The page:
Global banks receive 'too-big-to-fail' rules


The world's largest banks gained an insight Monday into how much capital they will need to hold in order to buffer themselves from future financial crises.

The Swiss-based Financial Stability Board (FSB) comprises policymakers from central banks and financial institutions of the G-20 group of leading nations. On Monday it issued a new set of proposals to governments on what banks should hold with their total loss-absorbing capacity (TLAC) requirements.

The Federal Reserve building in Washington, D.C.
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The TLAC is a crisis fund consisting of capital that can be written down or converted into equity if a bank fails. This would essentially hit creditors of a bank, rather than taxpayers - which footed the bill in many countries following the financial crash of 2008.

Mark Carney, the chair of the FSB and also the governor of the Bank of England, said the new plans were a robust global standard that would mean important banks could now fail without placing the rest of the financial system or public at risk of loss.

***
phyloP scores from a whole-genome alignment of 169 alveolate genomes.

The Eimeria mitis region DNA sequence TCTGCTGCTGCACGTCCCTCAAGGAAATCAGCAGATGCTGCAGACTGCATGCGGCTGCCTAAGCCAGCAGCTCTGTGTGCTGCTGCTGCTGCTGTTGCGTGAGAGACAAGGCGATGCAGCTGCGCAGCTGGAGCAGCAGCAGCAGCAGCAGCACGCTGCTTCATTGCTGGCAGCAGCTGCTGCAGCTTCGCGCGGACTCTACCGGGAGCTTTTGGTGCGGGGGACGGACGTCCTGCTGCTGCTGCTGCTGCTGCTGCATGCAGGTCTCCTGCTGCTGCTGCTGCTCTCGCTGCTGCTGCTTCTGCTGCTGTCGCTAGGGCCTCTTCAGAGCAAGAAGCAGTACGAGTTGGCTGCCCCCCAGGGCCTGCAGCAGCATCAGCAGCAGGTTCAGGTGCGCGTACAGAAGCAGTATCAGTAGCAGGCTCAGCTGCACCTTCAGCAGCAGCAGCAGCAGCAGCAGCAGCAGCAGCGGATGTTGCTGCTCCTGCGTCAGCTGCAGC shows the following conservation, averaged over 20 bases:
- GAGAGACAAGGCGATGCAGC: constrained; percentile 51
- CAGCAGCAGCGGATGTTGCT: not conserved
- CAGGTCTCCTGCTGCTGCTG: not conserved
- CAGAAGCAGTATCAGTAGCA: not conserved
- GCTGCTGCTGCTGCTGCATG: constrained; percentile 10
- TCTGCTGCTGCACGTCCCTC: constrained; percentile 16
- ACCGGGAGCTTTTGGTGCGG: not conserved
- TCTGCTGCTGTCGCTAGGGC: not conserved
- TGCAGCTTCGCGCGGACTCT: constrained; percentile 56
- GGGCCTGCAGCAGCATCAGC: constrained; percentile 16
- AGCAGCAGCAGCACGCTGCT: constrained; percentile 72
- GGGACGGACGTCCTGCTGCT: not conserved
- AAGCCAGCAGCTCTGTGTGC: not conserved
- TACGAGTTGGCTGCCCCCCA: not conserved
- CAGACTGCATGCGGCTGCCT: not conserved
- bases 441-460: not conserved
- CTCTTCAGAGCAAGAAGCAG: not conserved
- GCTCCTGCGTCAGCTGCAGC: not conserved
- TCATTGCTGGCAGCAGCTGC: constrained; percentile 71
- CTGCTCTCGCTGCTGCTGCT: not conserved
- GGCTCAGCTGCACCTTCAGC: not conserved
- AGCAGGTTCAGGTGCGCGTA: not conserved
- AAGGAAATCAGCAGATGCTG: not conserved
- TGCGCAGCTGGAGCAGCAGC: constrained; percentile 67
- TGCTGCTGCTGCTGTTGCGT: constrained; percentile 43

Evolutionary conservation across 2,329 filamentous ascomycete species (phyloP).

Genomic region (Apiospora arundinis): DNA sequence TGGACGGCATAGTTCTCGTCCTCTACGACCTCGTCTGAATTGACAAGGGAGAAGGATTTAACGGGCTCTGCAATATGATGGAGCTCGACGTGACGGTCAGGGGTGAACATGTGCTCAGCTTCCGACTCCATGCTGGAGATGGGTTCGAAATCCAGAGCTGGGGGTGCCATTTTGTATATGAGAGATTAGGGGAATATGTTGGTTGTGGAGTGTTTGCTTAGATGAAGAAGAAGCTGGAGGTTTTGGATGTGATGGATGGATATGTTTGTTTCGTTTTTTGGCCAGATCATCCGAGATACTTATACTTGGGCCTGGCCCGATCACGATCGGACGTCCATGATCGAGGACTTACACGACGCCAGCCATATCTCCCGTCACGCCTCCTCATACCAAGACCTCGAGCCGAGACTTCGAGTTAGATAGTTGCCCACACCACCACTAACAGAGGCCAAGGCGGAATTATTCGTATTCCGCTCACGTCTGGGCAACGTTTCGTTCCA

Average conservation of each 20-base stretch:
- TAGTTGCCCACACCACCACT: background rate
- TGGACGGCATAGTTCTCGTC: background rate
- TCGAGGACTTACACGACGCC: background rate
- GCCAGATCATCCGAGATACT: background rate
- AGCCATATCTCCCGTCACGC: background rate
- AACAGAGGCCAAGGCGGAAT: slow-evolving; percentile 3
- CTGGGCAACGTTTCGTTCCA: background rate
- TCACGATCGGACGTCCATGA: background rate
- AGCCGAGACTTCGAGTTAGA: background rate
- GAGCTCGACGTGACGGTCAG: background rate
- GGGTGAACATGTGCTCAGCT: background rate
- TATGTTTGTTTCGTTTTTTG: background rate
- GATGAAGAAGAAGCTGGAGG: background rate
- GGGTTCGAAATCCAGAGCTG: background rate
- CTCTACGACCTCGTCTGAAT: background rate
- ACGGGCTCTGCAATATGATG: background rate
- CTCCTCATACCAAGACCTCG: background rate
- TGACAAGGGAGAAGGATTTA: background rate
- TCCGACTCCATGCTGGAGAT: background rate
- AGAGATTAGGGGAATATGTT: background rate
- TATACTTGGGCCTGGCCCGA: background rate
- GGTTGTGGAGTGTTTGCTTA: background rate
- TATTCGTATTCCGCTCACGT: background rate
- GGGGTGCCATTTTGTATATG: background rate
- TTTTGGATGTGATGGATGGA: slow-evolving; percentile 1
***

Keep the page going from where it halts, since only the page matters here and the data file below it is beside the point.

"This new standard, which will be implemented in all FSB jurisdictions, is an essential element for ending too-big-to-fail for banks," he said in a press release Monday.

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"The economic impact assessments conducted as part of the detailed policy work shows that the economic benefits of the final standard far outweigh the cost."

The new proposals had been fully signposted but banks weren't totally aware of the exact amount they were expected to hold. The FSB said Monday that they would have to hold a minimum of at least 16 percent of its own risk-weighted assets for future crises as from 1 January 2019. It will need at least 18 percent as from 1 January 2022, it added.

The rules would apply to large banks that it considers "systemically important" which include lenders like HSBC. Earlier proposals had spoken of a 20 percent buffer for a group's consolidated risk-weighted assets.